March 27, 2020

Today the House of Representatives passed the Senate’s massive coronavirus relief and stimulus bill, the CARES Act. This $2.2 trillion bill is an attempt to address the massive economic dislocation caused by the pandemic now convulsing America. Lots of people have written to me to ask about all the “pork” that Democrats demanded in this bill and how they were playing with Americans’ lives for their own interests. This, once again, is Republican messaging, not reality.

Remember, this is the third of three relief bills. The first two originated in the House of Representatives, and there was remarkably little complaint about them. The first, the Coronavirus Preparedness and Response Supplemental Appropriations Act, 2020 (H.R. 6074) provided $8.3 billion to provide money for medical supplies, treatments for Covid-19, and vaccines. It was written as a bipartisan bill, it received bipartisan support, and it was signed into law.

The second, the Families First Coronavirus Response Act (H.R. 6201), provided basic support for ordinary Americans in this crisis, providing for coronavirus testing, paid leave under certain circumstances, and food security and unemployment benefits. This bill, too, was bipartisan, passing the House by a vote of 363 to 40, with 140 Republicans and 223 Democrats voting in favor of it.

And now we have the third major piece of legislation designed to combat the medical and economic crisis created by the novel coronavirus. The Coronavirus Aid, Recover, and Economic Security Act (CARES) (H.R. 748), passed by a voice vote on Friday, and the president signed it Friday night. The writing and passage of this bill is a little complicated, so bear with me if you want to understand the accusations that Democrats were manipulating it, and ignore this if you’re not interested.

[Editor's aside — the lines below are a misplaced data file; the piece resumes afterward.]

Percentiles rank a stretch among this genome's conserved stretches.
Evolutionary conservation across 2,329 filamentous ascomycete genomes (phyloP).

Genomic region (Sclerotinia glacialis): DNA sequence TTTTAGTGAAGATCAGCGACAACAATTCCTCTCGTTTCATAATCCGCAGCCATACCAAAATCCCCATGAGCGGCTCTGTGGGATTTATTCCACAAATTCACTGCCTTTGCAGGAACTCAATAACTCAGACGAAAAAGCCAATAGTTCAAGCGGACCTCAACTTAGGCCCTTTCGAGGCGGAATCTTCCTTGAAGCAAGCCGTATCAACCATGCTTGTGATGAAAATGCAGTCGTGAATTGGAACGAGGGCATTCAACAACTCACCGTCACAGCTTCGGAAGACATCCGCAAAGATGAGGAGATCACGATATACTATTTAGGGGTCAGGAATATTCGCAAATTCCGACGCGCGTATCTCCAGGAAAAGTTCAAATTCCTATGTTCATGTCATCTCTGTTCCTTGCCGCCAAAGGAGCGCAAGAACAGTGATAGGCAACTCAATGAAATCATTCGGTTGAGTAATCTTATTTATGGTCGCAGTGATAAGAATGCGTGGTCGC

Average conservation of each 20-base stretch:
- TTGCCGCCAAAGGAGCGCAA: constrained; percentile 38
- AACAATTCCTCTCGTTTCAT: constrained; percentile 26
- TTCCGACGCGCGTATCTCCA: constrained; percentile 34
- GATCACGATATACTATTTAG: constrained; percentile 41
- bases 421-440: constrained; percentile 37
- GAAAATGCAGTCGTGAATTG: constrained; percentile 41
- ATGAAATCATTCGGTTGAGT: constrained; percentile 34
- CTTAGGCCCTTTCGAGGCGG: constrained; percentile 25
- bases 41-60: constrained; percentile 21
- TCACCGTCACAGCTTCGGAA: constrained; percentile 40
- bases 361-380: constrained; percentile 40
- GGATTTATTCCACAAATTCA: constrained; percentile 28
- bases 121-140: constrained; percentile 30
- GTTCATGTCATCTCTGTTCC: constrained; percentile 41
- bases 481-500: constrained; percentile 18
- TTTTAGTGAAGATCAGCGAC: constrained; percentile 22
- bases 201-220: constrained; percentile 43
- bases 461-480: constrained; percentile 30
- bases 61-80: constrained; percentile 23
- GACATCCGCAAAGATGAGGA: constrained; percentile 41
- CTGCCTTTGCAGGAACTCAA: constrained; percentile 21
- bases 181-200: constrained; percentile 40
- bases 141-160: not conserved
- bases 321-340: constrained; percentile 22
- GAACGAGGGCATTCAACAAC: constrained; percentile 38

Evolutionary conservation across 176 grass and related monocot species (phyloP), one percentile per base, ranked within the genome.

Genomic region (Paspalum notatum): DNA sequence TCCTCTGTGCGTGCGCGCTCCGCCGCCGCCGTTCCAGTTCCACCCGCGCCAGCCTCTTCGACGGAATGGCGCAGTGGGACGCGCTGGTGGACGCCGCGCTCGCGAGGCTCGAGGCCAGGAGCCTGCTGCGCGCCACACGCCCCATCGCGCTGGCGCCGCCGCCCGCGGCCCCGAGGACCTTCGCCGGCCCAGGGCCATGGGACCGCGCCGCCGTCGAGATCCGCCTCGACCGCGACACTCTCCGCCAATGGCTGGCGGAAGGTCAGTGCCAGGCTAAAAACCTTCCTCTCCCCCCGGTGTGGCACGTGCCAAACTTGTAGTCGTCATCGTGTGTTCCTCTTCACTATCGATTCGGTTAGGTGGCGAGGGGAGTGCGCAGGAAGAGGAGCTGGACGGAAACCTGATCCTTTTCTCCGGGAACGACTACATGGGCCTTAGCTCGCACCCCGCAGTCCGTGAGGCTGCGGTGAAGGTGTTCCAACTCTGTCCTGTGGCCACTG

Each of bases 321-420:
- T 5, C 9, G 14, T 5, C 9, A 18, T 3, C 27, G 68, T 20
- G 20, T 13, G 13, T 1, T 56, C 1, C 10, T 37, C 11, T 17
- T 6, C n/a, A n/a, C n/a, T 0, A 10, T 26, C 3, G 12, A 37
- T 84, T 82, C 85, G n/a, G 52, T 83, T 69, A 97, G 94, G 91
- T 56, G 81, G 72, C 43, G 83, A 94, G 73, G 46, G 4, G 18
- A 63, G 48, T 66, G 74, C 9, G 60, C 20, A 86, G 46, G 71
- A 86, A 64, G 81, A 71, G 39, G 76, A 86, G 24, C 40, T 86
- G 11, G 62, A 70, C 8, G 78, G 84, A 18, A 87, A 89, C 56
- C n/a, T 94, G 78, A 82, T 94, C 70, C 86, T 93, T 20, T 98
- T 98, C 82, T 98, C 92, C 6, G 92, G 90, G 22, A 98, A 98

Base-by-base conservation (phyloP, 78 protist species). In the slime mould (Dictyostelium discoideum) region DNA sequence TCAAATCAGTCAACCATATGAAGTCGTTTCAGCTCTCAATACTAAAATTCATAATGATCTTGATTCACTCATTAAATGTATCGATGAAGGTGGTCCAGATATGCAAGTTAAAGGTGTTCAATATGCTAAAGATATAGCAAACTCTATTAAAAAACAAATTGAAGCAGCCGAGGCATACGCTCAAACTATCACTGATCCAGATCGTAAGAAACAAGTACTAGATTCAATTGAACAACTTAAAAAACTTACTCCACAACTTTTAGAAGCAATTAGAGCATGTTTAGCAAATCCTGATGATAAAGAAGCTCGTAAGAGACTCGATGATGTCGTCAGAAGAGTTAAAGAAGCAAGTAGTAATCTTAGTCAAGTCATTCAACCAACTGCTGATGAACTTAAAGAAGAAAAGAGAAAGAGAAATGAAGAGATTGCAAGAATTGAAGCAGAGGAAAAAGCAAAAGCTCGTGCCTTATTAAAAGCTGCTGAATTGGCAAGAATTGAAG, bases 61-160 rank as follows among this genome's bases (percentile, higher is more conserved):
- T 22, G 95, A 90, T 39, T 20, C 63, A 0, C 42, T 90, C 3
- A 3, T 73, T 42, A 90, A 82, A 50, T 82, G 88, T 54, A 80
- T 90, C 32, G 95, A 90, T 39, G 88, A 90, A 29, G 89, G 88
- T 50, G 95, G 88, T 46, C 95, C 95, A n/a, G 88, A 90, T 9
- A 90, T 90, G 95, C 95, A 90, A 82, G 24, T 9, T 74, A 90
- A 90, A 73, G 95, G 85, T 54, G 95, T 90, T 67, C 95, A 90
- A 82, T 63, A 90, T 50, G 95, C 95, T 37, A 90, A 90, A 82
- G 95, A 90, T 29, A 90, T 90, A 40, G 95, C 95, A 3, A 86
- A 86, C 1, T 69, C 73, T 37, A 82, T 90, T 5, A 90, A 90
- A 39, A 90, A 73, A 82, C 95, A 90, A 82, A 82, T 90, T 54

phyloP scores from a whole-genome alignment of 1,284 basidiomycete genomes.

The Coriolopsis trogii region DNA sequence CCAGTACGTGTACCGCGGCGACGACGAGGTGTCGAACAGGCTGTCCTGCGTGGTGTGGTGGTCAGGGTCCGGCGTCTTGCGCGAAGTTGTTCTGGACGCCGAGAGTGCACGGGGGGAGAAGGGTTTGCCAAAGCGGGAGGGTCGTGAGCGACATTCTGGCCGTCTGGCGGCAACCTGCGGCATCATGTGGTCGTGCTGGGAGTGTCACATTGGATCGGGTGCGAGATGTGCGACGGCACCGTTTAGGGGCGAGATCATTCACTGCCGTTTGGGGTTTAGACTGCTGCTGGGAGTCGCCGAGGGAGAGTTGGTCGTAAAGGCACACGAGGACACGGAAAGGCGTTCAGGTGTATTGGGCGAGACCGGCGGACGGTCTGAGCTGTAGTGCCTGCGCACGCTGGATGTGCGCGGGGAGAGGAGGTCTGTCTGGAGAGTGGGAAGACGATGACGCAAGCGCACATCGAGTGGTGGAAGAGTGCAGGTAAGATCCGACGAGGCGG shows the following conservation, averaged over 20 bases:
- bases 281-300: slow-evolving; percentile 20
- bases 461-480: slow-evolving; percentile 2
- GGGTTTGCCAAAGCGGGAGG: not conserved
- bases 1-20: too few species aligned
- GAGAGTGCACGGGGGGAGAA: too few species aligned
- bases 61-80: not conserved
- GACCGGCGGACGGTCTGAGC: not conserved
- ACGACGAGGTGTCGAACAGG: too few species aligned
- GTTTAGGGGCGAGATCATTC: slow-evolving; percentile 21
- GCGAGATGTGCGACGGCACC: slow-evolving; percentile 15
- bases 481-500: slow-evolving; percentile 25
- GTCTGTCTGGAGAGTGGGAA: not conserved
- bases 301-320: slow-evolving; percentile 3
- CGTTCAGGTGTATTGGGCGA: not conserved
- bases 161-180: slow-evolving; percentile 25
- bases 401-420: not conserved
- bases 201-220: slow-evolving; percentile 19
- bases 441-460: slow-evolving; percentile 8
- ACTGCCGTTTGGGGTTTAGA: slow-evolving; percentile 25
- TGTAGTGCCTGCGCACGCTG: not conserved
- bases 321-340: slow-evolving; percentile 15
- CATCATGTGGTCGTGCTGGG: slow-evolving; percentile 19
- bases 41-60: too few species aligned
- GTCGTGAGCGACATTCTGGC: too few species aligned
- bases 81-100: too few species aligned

While this bill has a House of Representatives number (that’s what the H.R. means), the bill actually originated in the Senate and went on to replace a “shell bill” in the House (this is complicated, but since all bills appropriating funds must originate in the House, the House had to agree to an original bill that then got replaced by the Senate bill). Senate Majority Leader Mitch McConnell and other Republicans wrote their own relief bill without input from Democrats, arguing that such a process would be faster than a bipartisan committee. When the bill emerged, it was unacceptable to Democrats, who worried it handed too much to corporations and not enough to ordinary Americans hurt by the economic downturn in the wake of the coronavirus.

Discussions hit a stalemate over a number of things, but primarily over the provision for a $500 billion fund to be used by Treasury Secretary Steven Mnuchin to shore up businesses (whose applications to that fund would be secret for six months) with little oversight. This was a nonstarter for Democrats, who pointed out the money could be funneled to Trump’s financial supporters, or even to Trump himself (it did not help that the president refused to pledge that he would not accept bailout money).

As the Senate debates were hitting a wall, the Speaker of the House of Representatives, Nancy Pelosi (D-CA) introduced a Democratic proposal from the House. This 1400-page bill was explicitly not a bipartisan bill, and was pretty clearly intended to outline a Democratic vision for the country against that of McConnell’s Senate Republicans. This is what pundits on the right are citing as evidence the Democrats were making extreme demands for passage of the larger coronavirus bill (for example, it provided that internet companies could not cut off service for those who could not pay during the coronavirus, a provision that got twisted in right-wing emails to a demand for “free internet”), but there was no actual attempt to pass this bill. Instead, the Senate negotiators began to talk in earnest, and the Democrats got their primary concern taken care of in the Senate bill: it would have oversight of the $500 billion fund for businesses. An independent inspector general and an oversight board would oversee the dispersal of funds.